You really have to try the ultra high end stuff to really unlock the potential of sims, like iRacing, as something beyond just a tool for learning the track. At some point it gets to even physical endurance, and that in itself plays on mental endurance. On top of the the increased resolution, response, and reduction of lag start to make the virtual cars just drive better, and will require much more similar input techniques as you would on track. Like say the way you would apply brake pressure and trail off the brakes, or how you would roll onto the throttle. Even the high-mid range Fanatec load cell stuff doesn't give you that. You really have to go really high end.

Then again, I do fall into that bucket, and perhaps people like me may just be more sensitive to the differences, but having recently switched to HE Pro pedals and the AccuForce wheel, my simracing has become different, and makes a lot more sense compared to what I've done on my track days. The telemetry also looks a lot better!

Sim technology is still far off the real thing, but its getting better, unfortunately to get to that next level, you have to go to the end of the high end spectrum. Not that you can't manage below that, but as you say, it will be nothing more than a track learning tool. Plus, for anyone who spends $1000 on a set of tires, even the most high end stuff is chump change by comparison.
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Old 03-03-2015, 07:32 PM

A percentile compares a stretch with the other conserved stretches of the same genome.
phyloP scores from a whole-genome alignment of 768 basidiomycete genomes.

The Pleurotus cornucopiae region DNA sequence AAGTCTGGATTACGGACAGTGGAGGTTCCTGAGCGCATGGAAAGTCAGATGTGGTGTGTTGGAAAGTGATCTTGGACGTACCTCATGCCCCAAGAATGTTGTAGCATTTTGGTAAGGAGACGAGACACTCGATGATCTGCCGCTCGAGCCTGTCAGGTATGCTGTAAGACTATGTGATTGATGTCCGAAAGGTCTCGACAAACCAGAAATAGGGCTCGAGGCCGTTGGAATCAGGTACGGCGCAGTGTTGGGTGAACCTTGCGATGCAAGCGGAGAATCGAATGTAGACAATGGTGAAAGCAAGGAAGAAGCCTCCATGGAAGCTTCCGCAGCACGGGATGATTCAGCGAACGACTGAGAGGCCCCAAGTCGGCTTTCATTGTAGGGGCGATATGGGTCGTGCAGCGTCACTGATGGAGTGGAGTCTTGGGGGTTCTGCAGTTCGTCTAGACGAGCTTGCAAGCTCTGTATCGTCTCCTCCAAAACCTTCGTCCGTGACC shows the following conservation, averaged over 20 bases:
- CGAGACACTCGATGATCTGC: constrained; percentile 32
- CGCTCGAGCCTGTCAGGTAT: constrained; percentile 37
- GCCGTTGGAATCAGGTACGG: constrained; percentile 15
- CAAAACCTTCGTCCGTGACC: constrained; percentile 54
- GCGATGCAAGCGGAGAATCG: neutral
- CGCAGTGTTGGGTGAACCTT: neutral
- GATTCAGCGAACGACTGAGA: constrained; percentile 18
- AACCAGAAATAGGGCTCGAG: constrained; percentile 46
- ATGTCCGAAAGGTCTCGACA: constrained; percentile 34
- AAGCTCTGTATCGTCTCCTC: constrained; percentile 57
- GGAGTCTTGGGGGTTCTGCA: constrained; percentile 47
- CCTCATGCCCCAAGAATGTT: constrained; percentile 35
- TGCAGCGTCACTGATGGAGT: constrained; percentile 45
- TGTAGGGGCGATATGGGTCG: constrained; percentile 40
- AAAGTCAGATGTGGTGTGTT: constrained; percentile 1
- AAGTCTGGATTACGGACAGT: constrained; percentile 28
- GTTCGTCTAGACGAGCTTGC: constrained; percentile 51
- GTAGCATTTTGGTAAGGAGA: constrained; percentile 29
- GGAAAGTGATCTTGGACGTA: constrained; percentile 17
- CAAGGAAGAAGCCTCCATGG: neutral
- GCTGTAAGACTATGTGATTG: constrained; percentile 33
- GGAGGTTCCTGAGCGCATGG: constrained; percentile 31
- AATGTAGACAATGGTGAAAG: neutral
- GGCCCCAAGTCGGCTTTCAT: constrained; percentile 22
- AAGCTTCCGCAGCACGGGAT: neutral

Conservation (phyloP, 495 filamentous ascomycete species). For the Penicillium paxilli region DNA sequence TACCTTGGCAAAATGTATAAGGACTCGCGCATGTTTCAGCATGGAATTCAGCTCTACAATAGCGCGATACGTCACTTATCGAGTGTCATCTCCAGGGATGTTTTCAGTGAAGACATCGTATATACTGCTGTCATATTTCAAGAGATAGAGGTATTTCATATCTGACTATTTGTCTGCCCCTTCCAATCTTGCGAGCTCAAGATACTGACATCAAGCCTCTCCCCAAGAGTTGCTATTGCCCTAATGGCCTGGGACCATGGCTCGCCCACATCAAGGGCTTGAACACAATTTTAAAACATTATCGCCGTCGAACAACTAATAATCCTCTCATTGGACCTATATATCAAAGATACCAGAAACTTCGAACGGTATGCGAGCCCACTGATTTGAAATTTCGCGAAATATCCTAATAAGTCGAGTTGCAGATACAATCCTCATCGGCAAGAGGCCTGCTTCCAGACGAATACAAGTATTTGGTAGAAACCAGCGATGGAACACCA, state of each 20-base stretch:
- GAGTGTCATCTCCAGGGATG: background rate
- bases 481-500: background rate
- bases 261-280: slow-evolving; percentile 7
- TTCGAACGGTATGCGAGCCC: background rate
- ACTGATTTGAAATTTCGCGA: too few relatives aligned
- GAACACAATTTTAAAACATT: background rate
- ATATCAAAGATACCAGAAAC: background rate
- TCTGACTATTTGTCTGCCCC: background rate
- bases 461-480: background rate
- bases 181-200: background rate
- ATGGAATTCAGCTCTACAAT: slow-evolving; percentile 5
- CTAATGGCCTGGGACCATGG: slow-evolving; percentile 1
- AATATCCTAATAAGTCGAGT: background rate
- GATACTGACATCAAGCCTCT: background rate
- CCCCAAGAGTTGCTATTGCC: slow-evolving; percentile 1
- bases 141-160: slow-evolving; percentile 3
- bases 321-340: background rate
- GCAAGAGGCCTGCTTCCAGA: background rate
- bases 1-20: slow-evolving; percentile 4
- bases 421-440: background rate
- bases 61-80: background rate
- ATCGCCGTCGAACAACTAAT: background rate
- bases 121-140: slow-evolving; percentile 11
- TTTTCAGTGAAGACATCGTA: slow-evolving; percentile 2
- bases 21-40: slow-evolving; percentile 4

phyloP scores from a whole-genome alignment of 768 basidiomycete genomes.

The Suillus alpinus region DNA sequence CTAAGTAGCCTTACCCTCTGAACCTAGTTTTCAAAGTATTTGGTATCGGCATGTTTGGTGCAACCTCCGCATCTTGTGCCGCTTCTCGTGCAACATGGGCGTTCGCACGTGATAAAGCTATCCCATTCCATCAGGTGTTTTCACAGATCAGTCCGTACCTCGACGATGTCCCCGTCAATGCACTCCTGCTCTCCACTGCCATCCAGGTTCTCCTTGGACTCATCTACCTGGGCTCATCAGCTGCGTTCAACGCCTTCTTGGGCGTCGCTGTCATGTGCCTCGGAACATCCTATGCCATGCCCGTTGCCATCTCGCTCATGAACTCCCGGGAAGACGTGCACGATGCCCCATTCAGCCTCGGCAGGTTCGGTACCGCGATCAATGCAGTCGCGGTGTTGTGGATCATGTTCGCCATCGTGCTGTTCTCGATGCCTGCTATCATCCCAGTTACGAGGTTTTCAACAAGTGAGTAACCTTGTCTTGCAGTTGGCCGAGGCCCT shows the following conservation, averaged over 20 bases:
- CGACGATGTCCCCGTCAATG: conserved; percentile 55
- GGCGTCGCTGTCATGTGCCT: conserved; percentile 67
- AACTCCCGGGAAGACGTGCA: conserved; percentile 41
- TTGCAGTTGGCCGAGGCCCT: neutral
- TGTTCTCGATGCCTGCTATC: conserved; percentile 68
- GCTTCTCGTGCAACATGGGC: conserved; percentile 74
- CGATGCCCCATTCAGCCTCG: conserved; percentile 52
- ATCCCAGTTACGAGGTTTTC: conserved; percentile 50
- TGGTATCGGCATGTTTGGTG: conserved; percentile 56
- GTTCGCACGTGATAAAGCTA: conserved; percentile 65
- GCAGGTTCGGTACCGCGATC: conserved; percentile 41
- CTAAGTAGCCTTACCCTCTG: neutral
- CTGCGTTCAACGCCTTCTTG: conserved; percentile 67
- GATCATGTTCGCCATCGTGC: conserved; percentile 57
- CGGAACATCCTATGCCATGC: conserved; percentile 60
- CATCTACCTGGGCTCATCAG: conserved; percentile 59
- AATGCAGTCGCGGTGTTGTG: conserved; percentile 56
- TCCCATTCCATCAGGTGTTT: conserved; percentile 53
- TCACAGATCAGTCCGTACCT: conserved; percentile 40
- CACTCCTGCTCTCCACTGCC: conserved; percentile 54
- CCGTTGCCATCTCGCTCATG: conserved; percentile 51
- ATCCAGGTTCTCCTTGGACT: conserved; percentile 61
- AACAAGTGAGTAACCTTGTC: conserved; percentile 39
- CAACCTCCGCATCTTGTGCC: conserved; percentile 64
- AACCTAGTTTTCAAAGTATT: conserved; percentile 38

#35
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Originally Posted by OmniGLH View Post
That's probably the best, most concise way of stating that, that I've ever seen.

@ProCoach - Todd Cannons, eh? Those are old school load cell pedals right?
I've virtually raced in a private league with a NASCAR Sprint Cup driver who was in his sauna for the entire three-hour race! Hahaha! Talk about duplicating stress...

Yep, the infamous Todd Cannon. I bought these things back in 2008 when he was building every one of them custom for a variety of top level pro drivers and sim racers. The only other pedals available at that time were Frex, from Japan. I love my CST's! Glad I got them before Todd self destructed...

Masterianvii, I meant no slam... Your posts, blog and reviews are great. It's just that the difference between these is like the differences between a Boxster S, a 991 GT3 and a 918. They all make you smile, but the price of admission (and the ultimate performance capability among all three)is vastly different!
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Old 03-03-2015, 07:46 PM
  #36
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Originally Posted by ProCoach View Post
I've virtually raced in a private league with a NASCAR Sprint Cup driver who was in his sauna for the entire three-hour race! Hahaha! Talk about duplicating stress...

Yep, the infamous Todd Cannon. I bought these things back in 2008 when he was building every one of them custom for a variety of top level pro drivers and sim racers. The only other pedals available at that time were Frex, from Japan. I love my CST's! Glad I got them before Todd self destructed...

Masterianvii, I meant no slam... Your posts, blog and reviews are great. It's just that the difference between these is like the differences between a Boxster S, a 991 GT3 and a 918. They all make you smile, but the price of admission (and the ultimate performance capability among all three)is vastly different!
Didn't take it that way, not at all. You are right, the price of admission is that significant. I just wanted to highlight that what you get in return is not marginal. It is worth the value, and if someone is serious about their training, they shouldn't settle for less. Except for the Bodnar wheel, at nearly $4500 that thing is ridiculously overpriced and doesn't even include the wheel rim!! ...but it was the first DD system to market.